Croplands encompass roughly one fifth of the total land area of the continental USA, and make significant contributions to regional scale exchanges of carbon, water, and energy between the surface and atmosphere. We propose to use a coupled land-atmosphere modeling system (SiBcrop-RAMS) in analyzing these exchanges across most of North America, considering the interannual variability of weather, management, and changes in climate across the continent.
SiBcrop (Lokupitiya et al., 2009), a model specifically designed for land-atmosphere exchanges from croplands, was developed in the first phase of the project. SiBcrop was then tested for the Mid Continental Intensive (MCI) region under the North American Carbon Program (NACP), by evaluating its performance against the observed carbon exchanges at a variety of temporal scales at Ameriflux Eddy Covariance Flux tower sites with maize, soybean, and wheat. The model was subsequently coupled with RAMS, a mesoscale meterological model, and regional scale analyses have been performed using this coupled modeling system (Corbin, 2008).
Our objective is to compare, diagnose and reconcile estimates of CO2 exchange between atmospheric inversions and inventories at a regional scale, based on a quantitative synthesis of results from studies that have been funded through the North American Carbon Program (NACP). This study will rely on remote sensing products to evaluate and reconcile the two approaches, along with supplementary data on other surface features such as edaphic characteristics. The result will be a more complete accounting of CO2 fluxes with reduced uncertainties, while also identifying source-sinks that are not well understand given the studies included in the synthesis.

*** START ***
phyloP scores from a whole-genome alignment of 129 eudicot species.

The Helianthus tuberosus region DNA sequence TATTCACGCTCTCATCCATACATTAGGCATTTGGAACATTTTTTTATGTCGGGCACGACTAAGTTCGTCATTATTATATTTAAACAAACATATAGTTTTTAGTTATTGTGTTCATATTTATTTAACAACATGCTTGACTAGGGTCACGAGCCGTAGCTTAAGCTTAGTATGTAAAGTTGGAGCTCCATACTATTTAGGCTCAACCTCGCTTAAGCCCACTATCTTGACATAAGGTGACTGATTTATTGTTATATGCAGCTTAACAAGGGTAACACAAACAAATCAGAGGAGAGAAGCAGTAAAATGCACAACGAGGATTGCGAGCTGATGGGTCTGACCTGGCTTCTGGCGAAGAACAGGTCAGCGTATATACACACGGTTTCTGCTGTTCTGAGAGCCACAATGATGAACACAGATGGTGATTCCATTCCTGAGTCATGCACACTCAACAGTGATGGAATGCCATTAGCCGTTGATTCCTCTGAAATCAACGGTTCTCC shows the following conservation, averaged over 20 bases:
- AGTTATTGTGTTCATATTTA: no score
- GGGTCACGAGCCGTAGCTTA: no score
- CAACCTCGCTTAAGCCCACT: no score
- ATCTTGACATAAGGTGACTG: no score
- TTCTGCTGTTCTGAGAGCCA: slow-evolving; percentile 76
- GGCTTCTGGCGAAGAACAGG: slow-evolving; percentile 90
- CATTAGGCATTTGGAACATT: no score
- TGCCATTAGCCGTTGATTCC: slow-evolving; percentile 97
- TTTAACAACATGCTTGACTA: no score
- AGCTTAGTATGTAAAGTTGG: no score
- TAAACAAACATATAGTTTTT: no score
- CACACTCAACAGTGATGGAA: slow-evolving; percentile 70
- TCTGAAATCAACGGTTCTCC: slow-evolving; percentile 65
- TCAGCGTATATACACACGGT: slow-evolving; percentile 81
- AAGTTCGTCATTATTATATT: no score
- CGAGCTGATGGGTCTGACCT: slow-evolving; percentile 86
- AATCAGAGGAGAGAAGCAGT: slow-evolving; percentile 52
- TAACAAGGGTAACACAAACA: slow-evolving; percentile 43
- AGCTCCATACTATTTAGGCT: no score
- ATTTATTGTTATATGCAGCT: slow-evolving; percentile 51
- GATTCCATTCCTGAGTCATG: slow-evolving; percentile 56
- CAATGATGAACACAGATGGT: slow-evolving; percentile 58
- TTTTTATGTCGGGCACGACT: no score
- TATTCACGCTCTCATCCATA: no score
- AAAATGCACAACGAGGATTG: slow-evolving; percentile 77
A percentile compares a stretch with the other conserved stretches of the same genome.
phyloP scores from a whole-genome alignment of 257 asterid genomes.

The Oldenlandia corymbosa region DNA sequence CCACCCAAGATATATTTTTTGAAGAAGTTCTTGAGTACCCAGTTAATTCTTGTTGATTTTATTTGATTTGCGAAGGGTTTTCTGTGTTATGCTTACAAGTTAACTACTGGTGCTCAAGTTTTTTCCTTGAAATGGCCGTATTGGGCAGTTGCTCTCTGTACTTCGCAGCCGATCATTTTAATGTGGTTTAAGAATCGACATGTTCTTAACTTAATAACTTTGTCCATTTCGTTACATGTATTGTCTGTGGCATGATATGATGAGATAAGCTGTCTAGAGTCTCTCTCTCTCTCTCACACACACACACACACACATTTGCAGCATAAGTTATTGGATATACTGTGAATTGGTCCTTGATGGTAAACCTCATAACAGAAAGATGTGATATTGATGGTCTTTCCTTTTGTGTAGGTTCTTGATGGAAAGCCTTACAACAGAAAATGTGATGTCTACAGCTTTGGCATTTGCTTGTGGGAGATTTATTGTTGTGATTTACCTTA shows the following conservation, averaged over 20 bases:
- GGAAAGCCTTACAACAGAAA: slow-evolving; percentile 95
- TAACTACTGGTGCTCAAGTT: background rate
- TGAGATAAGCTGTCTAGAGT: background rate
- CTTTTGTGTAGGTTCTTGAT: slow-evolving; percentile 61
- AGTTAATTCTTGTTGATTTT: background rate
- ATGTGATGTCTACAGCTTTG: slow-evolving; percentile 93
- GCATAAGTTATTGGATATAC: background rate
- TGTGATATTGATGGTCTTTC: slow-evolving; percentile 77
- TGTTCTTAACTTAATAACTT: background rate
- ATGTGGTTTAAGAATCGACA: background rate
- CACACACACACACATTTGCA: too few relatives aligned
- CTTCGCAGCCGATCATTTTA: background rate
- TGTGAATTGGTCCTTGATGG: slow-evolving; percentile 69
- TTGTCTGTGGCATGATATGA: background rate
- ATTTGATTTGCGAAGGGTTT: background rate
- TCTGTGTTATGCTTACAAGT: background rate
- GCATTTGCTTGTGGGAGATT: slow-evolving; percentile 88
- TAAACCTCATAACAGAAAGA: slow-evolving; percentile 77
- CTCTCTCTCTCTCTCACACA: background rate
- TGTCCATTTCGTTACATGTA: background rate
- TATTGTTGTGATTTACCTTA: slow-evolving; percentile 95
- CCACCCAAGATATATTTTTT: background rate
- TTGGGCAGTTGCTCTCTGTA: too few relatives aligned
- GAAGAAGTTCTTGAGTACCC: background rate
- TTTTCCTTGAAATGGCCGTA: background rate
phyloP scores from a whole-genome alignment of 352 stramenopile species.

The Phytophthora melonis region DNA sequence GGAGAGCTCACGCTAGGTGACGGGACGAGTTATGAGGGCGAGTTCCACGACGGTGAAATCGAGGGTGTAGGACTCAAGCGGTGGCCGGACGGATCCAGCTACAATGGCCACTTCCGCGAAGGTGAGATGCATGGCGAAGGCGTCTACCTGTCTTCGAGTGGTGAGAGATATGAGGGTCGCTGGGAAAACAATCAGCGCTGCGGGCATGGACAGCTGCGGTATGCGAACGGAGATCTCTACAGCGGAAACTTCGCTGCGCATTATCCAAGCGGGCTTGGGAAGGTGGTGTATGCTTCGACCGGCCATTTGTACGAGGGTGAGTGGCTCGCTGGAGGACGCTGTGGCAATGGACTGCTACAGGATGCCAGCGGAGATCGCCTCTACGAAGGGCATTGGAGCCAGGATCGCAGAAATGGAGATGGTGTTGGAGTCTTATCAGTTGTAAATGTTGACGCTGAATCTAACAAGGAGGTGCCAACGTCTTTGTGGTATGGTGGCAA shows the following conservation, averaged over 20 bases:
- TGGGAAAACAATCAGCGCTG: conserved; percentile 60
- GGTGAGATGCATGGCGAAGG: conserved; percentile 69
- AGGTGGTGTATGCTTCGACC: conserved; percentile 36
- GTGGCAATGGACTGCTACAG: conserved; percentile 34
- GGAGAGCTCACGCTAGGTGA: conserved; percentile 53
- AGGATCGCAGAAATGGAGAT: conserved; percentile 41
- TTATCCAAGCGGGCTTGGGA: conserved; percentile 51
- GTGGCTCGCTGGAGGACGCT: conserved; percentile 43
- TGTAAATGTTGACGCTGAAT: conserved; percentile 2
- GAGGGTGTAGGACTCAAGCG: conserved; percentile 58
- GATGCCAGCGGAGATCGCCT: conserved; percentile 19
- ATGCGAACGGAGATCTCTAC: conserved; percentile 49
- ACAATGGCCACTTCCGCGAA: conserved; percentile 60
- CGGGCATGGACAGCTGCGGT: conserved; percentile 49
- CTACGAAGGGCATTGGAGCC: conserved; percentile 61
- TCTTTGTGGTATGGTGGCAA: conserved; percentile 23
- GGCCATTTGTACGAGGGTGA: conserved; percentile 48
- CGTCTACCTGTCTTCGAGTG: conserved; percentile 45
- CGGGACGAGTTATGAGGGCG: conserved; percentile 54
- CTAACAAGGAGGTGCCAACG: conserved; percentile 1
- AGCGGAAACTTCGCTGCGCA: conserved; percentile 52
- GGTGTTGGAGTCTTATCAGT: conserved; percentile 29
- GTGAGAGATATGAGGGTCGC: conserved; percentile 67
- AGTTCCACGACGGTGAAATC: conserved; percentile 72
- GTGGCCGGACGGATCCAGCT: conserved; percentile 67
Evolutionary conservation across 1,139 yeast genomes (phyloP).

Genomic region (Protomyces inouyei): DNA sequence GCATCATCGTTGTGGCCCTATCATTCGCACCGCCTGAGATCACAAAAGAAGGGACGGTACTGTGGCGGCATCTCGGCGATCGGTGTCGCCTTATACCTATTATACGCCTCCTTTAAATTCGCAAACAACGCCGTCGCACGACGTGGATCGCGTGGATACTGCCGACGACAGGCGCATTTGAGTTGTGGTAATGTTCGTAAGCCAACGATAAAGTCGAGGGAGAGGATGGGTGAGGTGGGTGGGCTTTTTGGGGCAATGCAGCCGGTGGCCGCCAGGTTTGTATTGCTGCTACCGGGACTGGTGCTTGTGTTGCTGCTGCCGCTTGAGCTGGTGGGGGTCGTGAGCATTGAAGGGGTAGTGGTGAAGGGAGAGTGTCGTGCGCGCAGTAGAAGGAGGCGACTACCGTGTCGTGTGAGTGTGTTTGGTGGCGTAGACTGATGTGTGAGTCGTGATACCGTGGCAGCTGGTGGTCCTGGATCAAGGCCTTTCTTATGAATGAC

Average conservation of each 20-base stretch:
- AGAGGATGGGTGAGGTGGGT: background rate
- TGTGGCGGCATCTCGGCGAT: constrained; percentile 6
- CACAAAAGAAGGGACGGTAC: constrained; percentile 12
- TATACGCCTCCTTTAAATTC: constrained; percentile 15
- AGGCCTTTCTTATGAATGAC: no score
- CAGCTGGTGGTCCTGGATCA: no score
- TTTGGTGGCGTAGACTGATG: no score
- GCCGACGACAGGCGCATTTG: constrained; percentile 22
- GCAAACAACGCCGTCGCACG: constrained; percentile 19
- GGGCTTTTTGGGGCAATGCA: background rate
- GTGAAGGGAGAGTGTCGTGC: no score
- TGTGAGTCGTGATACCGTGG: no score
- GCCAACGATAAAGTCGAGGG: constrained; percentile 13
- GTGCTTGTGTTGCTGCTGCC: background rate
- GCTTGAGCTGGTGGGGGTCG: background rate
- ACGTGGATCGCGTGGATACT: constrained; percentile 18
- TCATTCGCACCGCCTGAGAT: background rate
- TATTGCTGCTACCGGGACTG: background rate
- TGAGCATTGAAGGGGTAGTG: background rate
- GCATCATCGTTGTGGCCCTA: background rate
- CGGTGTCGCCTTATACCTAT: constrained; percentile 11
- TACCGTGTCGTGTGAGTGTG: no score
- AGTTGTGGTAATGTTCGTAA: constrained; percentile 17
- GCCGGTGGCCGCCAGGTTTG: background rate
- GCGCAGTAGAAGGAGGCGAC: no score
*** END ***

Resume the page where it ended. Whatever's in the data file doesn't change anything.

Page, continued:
The methodology developed in this study will also likely have a direct application for US emission reporting and subsequent climate change policy development relying on this information. Currently, reporting of emissions is based solely on information from inventories (EPA 2007), which subdivide the flux into various sources and sinks, such as the role of energy production and consumption, forestlands, cropland soils, and land use change. Understanding of source-sink patterns is needed to target specific activities for reducing greenhouse gas emissions. The proposed method retains the source-sink attribution provided by the inventories, but also incorporates a top-down constraint based on inverse modeling of measured CO2 concentration change in the atmosphere.